The dangers of playing football, at any level, have been well documented.
And unfortunately for football players, at this point the science is well ahead of the solution. No one knows exactly how to deal with the issue, so people have tried many different things: fewer practices, better helmets, new techniques, etc. And now, one New Hampshire school board member and retired physician is proposing perhaps the most radical solution yet: Banning football.
Dr. Paul Butler on Monday argued in front of the Dover school board that football is too dangerous for young children and concussions can have serious side effects later in life. He suggested that for the health of children and adolescents, the Dover schools ban the sport at all levels.
"The literature on head injuries in football is getting increasingly clear," said Butler, who played high school and Division III football himself. "The game is dangerous for our brains."
Dr. Butler pointed to the copious literature linking football to concussions, and reiterated his belief that one day football will be viewed in the same light as smoking, seat belts and bike helmets.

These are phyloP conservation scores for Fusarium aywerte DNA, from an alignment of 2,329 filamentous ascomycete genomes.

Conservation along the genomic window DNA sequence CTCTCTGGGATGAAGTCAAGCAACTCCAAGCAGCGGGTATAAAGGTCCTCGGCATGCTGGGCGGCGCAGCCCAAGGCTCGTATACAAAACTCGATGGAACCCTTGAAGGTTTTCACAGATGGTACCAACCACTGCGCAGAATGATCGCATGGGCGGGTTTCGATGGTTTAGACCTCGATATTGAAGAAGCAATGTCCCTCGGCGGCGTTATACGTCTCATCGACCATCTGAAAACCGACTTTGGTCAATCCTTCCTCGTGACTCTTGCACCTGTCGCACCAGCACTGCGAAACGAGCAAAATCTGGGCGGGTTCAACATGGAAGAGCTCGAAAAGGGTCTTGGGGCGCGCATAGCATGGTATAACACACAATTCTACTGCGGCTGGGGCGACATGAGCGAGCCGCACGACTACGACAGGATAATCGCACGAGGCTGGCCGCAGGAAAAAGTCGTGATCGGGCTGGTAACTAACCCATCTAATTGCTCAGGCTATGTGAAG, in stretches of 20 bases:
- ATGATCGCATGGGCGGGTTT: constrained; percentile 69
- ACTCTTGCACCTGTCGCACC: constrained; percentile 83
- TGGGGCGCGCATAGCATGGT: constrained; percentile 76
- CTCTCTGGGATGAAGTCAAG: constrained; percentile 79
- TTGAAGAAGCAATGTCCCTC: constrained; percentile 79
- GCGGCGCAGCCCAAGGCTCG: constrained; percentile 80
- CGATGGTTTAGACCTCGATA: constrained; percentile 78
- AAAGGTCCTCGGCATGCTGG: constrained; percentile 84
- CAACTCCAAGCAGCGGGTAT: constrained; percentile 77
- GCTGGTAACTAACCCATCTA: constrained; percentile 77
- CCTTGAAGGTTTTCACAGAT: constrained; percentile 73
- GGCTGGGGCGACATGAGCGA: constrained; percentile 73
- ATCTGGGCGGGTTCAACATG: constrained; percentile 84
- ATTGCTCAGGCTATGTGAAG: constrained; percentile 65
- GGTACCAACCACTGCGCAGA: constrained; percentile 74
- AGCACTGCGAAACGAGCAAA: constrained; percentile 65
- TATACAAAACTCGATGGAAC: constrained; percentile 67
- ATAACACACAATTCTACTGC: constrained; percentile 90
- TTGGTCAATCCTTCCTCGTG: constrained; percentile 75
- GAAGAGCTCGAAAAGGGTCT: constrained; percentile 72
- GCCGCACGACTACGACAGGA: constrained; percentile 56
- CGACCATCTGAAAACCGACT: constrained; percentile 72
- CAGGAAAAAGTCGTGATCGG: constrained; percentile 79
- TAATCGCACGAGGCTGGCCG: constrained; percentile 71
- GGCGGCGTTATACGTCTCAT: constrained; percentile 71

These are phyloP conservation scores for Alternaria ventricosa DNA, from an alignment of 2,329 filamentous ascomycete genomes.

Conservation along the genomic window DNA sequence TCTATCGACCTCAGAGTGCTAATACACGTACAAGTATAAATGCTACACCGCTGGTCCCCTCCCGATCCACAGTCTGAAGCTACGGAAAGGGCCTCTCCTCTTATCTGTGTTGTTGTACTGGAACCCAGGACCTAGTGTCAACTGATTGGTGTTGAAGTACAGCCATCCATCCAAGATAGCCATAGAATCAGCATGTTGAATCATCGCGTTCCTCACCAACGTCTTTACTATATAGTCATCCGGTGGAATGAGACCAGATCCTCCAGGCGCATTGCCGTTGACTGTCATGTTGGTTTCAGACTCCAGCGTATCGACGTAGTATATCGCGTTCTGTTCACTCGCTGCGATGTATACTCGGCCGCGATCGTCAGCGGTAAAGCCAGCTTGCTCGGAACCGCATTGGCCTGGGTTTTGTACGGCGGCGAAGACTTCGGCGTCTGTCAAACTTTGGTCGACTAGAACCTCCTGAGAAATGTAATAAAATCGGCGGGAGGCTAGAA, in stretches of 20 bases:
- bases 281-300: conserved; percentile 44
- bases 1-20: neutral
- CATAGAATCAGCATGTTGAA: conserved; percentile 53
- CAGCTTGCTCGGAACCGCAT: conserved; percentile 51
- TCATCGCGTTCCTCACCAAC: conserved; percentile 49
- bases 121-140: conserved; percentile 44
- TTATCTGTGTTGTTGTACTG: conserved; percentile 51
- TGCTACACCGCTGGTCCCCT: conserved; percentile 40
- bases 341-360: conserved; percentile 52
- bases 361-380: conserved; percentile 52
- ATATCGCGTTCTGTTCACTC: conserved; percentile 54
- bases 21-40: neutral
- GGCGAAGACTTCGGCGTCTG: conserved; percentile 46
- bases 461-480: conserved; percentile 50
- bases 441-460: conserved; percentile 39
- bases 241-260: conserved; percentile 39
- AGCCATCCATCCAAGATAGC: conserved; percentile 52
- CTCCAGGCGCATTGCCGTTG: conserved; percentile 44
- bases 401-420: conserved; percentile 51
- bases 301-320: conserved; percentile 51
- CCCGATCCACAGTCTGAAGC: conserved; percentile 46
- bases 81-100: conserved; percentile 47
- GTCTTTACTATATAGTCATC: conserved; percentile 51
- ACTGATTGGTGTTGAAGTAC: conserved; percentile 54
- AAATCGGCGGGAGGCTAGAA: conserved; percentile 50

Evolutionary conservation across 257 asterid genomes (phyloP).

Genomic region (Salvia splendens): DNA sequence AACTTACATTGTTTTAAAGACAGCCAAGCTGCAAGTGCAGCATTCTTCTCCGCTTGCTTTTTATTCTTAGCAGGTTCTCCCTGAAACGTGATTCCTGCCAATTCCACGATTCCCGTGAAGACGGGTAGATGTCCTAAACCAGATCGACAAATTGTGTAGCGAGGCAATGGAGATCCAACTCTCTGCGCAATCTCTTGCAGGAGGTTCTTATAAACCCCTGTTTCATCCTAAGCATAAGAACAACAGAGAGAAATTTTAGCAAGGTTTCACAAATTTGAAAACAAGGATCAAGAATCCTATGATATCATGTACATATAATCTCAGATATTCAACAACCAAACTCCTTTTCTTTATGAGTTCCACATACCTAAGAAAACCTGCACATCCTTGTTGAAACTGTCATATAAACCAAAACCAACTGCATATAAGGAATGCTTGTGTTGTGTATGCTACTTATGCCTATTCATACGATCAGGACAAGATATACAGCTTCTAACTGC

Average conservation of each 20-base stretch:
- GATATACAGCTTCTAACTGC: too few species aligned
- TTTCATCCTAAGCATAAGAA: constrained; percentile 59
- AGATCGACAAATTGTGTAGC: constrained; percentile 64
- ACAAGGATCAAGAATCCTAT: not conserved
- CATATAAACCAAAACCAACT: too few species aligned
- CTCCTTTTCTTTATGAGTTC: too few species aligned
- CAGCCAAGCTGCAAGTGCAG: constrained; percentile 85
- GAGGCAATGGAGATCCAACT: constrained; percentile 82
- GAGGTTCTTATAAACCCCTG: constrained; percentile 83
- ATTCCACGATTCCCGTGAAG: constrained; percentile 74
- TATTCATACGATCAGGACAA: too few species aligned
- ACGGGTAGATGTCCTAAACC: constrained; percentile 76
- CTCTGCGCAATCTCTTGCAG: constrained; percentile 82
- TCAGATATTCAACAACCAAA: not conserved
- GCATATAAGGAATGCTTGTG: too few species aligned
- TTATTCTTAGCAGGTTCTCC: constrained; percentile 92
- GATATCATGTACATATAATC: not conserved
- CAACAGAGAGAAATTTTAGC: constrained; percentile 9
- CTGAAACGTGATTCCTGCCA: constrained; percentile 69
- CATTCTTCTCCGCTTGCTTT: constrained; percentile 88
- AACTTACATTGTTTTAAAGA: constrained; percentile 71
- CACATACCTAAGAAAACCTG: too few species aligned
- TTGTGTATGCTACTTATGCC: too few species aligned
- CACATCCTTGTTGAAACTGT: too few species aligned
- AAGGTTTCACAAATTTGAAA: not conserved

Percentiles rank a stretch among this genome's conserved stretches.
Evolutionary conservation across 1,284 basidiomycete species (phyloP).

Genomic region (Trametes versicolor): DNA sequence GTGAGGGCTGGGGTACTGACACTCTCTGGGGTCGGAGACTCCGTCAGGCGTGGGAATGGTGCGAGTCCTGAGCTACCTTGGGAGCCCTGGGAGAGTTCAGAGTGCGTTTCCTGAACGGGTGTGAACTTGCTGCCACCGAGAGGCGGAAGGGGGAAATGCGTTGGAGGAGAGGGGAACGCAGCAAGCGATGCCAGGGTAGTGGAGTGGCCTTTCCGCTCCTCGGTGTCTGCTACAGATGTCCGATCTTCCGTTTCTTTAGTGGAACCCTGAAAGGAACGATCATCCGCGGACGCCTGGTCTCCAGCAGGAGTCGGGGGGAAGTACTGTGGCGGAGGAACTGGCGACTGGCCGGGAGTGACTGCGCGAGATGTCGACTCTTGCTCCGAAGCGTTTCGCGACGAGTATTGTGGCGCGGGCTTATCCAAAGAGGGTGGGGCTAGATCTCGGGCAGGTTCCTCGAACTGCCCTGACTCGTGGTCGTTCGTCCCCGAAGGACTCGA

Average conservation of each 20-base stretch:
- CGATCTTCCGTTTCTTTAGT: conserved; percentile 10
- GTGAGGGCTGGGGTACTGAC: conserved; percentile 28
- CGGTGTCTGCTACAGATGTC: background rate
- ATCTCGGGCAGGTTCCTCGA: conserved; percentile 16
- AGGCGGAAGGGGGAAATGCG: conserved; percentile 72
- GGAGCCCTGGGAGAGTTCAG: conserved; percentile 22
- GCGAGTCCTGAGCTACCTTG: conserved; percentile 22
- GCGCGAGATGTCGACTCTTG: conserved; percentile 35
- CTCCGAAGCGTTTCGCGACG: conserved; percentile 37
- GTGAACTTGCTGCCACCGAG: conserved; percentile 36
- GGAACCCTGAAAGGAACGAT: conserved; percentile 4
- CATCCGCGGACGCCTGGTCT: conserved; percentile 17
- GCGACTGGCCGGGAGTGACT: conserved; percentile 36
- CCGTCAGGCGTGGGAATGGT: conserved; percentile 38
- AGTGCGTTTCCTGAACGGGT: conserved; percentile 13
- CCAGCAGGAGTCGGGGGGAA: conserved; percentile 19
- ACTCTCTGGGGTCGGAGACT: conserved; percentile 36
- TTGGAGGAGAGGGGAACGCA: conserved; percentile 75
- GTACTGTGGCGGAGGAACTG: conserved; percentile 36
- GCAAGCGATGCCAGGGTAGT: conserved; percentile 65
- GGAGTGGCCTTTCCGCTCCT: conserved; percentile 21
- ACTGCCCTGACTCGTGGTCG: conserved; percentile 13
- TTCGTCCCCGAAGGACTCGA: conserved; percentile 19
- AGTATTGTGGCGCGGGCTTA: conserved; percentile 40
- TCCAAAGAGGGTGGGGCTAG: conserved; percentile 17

"Those are no-brainers now," Butler said. "and I think someday not playing football will be a no-brainer also."
Butler's proposal was met with cynicism by Dover's athletic director, Peter Wotton.
"I don’t think it’s necessary to scrap football at all," Wotton said. "We have safety nets in place."
The ban proposed by Butler will be discussed at a school board meeting in November. After news of the proposal went viral, the school board released a statement clarifying its position:
A story about dropping football from Dover High School has caused quite a stir in our community, and it seems the entire seacoast," said school board Chair Rocky D'Andrea. "We need to be clear that the comments from Dr. Butler were his reaction to various studies he has read not the opinion of the Dover School Board. Termination of the DHS football program has not come before the board and is not on any agenda at this time. Dr. Butler's opinion was brought as a matter of interest only during our Oct. 1st meeting.
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